You can also select more than one sort of bank if you wish. To keep your fees low and maintain the ability to visit a bank in the event of a financial emergency, you can elect to open an online bank account and keep your brick-and-mortar bank.
Visit a bank branch or the bank’s website.
You can open an account by visiting the institution’s website if you have a computer or mobile device with an internet connection. Look up the bank on the internet or go to the website indicated on the bank’s promotional materials.
When typing in the institution’s online URL, be cautious because counterfeit sites with similar names may exist.
The benefit of opening an account online is that it can be done at any time and from any location. If you’d prefer to open an account in person, you may typically do so, however, you’ll have to go during office hours. Prepare the following items before leaving:
- A government-issued identification card (such as a driver’s license, passport, or military identification card)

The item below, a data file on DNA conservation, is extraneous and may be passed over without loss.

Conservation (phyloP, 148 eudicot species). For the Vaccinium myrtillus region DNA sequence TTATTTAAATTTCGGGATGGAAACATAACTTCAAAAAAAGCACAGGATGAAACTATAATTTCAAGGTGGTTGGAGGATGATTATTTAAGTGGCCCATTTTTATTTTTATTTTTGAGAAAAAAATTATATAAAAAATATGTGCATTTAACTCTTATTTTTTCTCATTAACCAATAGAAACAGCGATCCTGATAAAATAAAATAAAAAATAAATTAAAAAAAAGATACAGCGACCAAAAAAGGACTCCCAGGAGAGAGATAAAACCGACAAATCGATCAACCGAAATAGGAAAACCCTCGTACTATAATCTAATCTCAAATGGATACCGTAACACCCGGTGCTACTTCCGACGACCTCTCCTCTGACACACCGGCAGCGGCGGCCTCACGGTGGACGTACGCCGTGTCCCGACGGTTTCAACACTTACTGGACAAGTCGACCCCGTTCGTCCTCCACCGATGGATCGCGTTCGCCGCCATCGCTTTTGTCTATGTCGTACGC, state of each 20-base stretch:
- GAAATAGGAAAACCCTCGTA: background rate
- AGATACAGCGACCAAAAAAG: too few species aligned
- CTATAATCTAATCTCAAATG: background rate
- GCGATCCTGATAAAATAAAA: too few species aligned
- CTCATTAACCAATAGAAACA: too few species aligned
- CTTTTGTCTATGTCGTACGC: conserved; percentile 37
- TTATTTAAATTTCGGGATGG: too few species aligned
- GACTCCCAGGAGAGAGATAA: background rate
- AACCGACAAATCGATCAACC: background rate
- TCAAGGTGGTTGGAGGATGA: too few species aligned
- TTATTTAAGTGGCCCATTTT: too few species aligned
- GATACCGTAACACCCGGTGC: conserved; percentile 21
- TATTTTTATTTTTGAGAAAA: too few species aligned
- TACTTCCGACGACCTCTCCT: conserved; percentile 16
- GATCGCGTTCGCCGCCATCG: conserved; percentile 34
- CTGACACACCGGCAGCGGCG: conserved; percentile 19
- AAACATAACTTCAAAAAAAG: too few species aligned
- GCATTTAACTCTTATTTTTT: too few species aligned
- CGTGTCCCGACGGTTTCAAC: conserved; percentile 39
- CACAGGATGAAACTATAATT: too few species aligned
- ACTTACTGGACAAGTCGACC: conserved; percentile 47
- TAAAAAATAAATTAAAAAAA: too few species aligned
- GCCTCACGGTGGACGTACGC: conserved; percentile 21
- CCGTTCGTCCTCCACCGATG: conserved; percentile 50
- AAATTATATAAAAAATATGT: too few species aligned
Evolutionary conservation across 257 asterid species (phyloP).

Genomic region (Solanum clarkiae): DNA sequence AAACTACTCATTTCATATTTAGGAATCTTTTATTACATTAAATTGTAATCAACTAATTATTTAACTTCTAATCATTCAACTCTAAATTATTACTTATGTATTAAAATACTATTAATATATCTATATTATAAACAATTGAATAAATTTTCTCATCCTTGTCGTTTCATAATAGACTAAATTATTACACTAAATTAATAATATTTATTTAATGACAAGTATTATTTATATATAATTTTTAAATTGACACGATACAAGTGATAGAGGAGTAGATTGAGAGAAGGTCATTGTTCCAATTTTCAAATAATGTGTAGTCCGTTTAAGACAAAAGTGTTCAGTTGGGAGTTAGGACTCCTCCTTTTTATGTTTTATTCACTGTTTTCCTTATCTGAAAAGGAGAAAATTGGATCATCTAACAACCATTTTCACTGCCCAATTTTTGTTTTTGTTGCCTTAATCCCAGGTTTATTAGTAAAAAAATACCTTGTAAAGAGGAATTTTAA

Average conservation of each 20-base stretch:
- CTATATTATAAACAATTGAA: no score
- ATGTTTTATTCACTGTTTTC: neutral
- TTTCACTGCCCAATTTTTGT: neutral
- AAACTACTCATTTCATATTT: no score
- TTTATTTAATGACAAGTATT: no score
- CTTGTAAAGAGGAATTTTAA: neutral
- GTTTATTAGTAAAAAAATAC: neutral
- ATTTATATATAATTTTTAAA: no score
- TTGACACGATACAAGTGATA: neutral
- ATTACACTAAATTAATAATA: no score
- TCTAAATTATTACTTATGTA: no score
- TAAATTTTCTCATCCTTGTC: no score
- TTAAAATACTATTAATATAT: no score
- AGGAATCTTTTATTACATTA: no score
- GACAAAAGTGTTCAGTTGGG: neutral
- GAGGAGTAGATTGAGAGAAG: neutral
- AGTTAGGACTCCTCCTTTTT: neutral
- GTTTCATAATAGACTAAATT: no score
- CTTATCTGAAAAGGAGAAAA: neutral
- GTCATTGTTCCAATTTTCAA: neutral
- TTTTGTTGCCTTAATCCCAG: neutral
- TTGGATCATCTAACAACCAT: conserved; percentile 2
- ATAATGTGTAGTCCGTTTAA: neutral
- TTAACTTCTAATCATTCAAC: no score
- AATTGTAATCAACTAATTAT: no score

- Social Security Number (SSN)
- Your mailing and physical addresses
- A first-time deposit (if required)
When you open an account with a bank, they are usually required to verify your identification. You may be able to use another kind of identification if you don’t have a government-issued ID. Inquire with your bank about other forms of identification that it accepts.
Some financial companies will take a passport number from the originating country, an alien identification card number, or another government-issued ID number if you don’t have a Social Security number or an Individual Taxpayer Identification Number (ITIN).
Select the Product You Desire
You’ll usually have a range of account kinds and services to pick from once you’ve decided on the bank where you want to open an account, including:
- Accounts to be checked: These can be used to make payments and receive direct deposits.